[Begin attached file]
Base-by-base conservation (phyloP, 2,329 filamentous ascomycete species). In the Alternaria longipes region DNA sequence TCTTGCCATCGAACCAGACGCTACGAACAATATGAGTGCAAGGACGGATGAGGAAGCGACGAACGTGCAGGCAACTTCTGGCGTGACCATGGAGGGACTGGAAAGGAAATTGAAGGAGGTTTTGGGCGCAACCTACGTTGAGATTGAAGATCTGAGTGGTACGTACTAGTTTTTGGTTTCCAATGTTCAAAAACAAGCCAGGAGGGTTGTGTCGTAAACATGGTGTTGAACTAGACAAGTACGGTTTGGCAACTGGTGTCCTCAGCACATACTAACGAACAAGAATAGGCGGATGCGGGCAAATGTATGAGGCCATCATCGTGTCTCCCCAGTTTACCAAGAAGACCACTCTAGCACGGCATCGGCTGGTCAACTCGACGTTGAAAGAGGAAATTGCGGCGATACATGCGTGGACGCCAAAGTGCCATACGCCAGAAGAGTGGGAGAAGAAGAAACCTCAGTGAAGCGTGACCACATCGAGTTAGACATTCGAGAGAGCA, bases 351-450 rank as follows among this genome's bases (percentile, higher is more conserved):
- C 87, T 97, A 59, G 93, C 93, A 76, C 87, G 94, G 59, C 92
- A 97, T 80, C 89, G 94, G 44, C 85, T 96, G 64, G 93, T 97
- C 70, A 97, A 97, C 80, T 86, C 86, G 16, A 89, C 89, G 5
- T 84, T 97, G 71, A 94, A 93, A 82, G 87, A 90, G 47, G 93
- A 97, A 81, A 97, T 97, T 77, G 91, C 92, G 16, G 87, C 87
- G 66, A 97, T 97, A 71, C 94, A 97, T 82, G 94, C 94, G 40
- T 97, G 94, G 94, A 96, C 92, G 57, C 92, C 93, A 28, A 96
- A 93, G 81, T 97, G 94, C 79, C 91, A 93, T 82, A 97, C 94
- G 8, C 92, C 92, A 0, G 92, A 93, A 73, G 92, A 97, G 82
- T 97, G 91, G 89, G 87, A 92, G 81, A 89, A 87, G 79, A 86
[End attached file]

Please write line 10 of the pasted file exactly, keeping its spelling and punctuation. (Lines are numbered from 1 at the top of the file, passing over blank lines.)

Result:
- G 8, C 92, C 92, A 0, G 92, A 93, A 73, G 92, A 97, G 82